Australia: National Consumer Credit Protection Act receives Royal Assent

Last Updated: 2 February 2010
Article by David Selig and Nathan Greenfield

On 15 December 2009, the National Consumer Credit Protection Act 2009 (Cth) (Act) received royal assent. The Act is part of a reform of Australia's consumer credit laws following the agreement reached in 2008 by the Council of Australian Governments that the Commonwealth should have responsibility for regulating the consumer credit industry. A practical consequence of that agreement will be that providers of consumer credit will need to be licensed by the Australian Securities & Investments Commission (ASIC) and will be governed by a new set of uniform national laws. The National Credit Code (NCC), which is found in Schedule 1 of the Act, will apply from 1 July 2010 and will replace the consumer credit codes of each State and Territory. ASIC will be responsible for the administration of the new uniform laws.

Registration and Licensing

Any person who engages in credit activities will need to register with ASIC between 1 April 2010 and 30 June 2010. A "credit activity" is defined in section 6 of the Act. The following are examples (not exhaustive) of where a person will be deemed to be engaging in a credit activity:

  1. the person provides credit under a credit contract;
  2. the person provides a credit service;
  3. the person is a lessor under a consumer lease (i.e. a contract for the hire of goods under which the lessee does not have a right or obligation to purchase the goods);
  4. the person is a mortgagee under a mortgage; or
  5. the person is a beneficiary under a guarantee.

Registered persons will also be required to apply to ASIC for a credit licence between 1 July 2010 and 31 December 2010. This process is intended to allow persons who currently engage in credit activities to continue to do so provided that they are registered with ASIC by 1 July 2010 and have applied for a credit licence by no later than 31 December 2010. If a person proposes to engage in credit activities for the first time from 1 July 2010, then the person should apply for a credit licence and will not be required to register first.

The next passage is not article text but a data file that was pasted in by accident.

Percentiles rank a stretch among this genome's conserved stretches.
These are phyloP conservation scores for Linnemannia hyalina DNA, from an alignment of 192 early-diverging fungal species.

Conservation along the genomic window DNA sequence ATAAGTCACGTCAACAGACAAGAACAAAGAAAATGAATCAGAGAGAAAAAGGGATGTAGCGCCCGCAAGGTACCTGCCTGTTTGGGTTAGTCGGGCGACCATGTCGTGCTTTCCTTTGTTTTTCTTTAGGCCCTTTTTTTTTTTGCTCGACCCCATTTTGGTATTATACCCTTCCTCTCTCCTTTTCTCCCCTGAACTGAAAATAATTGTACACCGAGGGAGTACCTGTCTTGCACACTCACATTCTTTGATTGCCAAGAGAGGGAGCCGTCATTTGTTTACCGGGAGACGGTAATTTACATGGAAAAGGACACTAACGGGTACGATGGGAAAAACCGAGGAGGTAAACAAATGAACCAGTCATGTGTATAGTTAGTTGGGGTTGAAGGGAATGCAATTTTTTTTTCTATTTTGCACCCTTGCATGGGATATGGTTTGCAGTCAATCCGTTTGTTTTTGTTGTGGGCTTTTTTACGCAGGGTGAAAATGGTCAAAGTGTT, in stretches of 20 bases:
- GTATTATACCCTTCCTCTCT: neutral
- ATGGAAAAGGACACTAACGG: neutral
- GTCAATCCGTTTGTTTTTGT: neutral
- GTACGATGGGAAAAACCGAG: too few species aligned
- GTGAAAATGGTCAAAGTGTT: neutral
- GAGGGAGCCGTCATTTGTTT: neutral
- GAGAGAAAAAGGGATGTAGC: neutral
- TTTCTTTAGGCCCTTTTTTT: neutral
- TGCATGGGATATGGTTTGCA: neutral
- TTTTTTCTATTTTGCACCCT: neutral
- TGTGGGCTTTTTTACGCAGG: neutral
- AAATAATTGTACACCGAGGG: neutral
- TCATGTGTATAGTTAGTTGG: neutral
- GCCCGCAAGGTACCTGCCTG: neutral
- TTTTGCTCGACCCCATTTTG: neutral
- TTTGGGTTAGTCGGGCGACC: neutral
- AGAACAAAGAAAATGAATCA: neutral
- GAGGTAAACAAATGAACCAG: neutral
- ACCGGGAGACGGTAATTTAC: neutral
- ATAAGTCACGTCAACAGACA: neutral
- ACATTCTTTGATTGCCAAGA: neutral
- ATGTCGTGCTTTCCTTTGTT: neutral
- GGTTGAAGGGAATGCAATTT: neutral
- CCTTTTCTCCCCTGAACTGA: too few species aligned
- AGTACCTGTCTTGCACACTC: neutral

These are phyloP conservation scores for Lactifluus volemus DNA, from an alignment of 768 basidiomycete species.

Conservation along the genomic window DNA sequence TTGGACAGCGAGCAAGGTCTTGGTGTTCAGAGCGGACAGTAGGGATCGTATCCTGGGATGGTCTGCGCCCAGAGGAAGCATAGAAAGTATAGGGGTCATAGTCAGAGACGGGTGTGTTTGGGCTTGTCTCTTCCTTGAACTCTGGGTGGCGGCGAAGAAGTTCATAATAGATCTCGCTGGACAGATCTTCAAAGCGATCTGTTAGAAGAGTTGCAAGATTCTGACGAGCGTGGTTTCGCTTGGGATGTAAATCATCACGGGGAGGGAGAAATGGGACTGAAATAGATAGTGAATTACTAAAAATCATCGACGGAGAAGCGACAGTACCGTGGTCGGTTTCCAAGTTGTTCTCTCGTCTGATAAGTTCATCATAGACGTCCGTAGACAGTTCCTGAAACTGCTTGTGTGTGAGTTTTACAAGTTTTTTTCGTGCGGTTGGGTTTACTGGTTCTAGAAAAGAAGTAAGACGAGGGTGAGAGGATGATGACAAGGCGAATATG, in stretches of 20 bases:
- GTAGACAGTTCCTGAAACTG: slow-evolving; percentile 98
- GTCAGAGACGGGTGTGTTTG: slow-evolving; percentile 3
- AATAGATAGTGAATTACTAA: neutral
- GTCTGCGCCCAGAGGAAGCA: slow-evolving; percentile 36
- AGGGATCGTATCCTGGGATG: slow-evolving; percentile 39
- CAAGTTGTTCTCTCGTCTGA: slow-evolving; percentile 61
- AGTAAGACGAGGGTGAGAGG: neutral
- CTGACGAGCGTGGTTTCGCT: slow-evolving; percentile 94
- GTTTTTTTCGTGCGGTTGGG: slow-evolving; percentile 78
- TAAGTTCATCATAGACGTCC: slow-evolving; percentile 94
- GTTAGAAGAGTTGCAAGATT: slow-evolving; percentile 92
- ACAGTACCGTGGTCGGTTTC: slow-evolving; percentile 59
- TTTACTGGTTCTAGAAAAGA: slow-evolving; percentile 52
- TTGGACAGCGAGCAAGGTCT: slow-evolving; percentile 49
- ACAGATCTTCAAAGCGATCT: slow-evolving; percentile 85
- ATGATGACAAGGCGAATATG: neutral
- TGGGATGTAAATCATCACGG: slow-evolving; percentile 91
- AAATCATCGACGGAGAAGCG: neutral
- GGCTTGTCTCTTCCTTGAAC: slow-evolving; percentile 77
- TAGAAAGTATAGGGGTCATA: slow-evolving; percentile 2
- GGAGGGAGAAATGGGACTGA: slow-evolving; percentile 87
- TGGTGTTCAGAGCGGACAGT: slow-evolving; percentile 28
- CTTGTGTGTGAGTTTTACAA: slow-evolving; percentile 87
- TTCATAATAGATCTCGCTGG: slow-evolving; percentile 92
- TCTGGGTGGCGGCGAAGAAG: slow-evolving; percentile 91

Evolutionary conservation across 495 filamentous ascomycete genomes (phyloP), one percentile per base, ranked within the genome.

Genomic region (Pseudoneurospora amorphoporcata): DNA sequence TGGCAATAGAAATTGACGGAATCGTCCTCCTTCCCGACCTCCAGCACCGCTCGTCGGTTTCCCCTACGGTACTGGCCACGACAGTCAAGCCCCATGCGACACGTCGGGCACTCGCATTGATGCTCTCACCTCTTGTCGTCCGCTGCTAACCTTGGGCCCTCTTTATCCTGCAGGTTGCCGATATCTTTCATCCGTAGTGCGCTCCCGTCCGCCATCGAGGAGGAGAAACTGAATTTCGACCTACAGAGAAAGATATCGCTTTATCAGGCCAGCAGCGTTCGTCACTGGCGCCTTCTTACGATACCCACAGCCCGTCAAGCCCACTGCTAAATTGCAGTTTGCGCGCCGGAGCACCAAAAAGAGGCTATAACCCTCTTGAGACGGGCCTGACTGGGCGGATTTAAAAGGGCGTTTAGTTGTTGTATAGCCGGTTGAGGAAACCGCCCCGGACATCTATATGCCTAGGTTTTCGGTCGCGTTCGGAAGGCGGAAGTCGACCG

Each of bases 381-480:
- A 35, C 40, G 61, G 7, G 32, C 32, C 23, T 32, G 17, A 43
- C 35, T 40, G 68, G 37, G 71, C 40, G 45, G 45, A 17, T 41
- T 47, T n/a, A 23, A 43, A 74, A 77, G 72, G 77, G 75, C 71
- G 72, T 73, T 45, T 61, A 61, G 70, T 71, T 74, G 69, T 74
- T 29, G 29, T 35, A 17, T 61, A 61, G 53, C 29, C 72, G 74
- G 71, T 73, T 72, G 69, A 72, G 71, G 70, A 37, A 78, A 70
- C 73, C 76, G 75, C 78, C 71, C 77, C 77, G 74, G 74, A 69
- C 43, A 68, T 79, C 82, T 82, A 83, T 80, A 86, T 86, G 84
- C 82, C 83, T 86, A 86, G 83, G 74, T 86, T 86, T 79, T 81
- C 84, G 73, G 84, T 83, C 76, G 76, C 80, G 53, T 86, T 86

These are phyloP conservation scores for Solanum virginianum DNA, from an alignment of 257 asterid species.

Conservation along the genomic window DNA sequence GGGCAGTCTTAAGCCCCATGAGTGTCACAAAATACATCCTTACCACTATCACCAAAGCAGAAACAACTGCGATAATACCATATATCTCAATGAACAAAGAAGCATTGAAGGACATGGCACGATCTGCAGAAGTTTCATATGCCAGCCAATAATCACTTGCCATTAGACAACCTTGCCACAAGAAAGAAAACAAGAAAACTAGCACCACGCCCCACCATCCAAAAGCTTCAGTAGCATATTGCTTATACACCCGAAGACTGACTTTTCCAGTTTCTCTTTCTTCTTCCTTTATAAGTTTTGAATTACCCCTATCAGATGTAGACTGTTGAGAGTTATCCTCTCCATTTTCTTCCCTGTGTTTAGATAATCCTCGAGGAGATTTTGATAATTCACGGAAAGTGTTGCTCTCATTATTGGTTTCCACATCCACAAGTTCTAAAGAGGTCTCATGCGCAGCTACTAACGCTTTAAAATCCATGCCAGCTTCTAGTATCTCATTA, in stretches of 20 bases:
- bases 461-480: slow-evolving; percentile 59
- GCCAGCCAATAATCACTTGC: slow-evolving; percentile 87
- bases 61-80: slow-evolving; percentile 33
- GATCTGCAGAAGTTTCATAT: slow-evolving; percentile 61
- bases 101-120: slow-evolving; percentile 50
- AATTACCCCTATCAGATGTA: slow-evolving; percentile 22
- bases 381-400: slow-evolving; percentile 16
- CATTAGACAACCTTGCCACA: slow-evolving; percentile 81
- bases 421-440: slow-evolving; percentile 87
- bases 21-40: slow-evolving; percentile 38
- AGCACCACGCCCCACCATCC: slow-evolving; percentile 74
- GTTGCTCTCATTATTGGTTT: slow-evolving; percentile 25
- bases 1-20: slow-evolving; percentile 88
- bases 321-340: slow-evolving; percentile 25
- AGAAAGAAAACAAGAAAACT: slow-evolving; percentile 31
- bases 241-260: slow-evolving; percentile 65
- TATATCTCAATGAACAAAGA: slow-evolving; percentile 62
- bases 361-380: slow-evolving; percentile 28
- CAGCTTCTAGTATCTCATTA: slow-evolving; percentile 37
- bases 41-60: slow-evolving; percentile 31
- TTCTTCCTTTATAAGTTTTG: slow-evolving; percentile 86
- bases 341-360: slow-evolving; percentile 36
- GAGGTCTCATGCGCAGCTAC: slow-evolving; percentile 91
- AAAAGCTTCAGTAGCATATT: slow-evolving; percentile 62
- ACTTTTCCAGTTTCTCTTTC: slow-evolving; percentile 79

If a person engages in credit activity as a representative or as a director or employee of an entity, only that entity is required to hold a credit licence. A licence holder will need to notify ASIC if they appoint any representatives within 15 business days of the licensee authorising a representative. The two broad categories of persons who will require a licence include providers of credit (e.g. lenders) and providers of credit services (e.g. suggesting or giving advice about obtaining credit or acting as an intermediary).

An application for a credit licence will be subject to an assessment process by ASIC that will take into account the capabilities and competence of the person or entity who or that is applying for the licence to be engaged in credit activities.

ASIC will have the power to suspend or cancel a licence or to ban a person from engaging in credit activities, if a person fails to comply with the Act or the conditions of a licence.

Duties of credit licence holders

A holder of a credit licence (licensee) will be under a number of general duties, including to:

  1. do all things necessary to ensure that the credit activities authorised by the licence are engaged in efficiently, honestly and fairly;
  2. have in place adequate arrangements to ensure that clients of the licensee are not disadvantaged by any conflict of interest that may arise wholly or partly in relation to credit activities engaged in by the licensee or its representatives;
  3. take reasonable steps to ensure that its representatives comply with the credit legislation;
  4. maintain the competence to engage in the credit activities authorised by the licence;
  5. ensure that its representatives are adequately trained and competent;
  6. have a compliant internal dispute resolution procedure; and
  7. have adequate compensation arrangements in place.

Responsible lending obligations

A licensee who gives credit assistance to a consumer in relation to a credit contract will need to give that consumer the licensee's credit guide. The Act defines "credit assistance" broadly. A person will provide credit assistance to a consumer if, by dealing directly with the consumer or the consumer's agent in the course of a business carried on in Australia, the person suggests that the consumer: